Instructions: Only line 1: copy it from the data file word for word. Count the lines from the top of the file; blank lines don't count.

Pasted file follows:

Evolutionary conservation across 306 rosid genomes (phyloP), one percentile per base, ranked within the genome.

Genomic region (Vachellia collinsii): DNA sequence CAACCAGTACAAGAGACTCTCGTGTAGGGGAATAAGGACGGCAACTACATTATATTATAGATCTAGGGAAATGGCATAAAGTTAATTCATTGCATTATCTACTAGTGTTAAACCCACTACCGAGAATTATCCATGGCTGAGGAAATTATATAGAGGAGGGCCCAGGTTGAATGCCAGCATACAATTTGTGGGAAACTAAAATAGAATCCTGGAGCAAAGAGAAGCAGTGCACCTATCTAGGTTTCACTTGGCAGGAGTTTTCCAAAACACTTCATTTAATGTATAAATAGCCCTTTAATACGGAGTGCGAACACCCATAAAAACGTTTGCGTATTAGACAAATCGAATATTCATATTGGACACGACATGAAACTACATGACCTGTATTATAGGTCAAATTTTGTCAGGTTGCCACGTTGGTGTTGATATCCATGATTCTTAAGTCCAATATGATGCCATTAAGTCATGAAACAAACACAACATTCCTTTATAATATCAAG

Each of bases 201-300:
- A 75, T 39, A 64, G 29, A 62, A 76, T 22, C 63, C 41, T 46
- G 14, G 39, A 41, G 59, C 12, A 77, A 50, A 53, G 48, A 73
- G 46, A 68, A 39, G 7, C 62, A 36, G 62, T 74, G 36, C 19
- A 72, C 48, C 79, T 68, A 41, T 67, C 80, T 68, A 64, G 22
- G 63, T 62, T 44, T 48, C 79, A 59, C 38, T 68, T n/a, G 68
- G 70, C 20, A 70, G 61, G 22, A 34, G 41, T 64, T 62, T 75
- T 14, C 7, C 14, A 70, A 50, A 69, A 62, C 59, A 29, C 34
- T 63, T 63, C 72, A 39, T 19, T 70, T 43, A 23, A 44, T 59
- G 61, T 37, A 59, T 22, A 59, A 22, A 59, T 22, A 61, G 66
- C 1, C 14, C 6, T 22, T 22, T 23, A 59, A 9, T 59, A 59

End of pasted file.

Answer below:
Evolutionary conservation across 306 rosid genomes (phyloP), one percentile per base, ranked within the genome.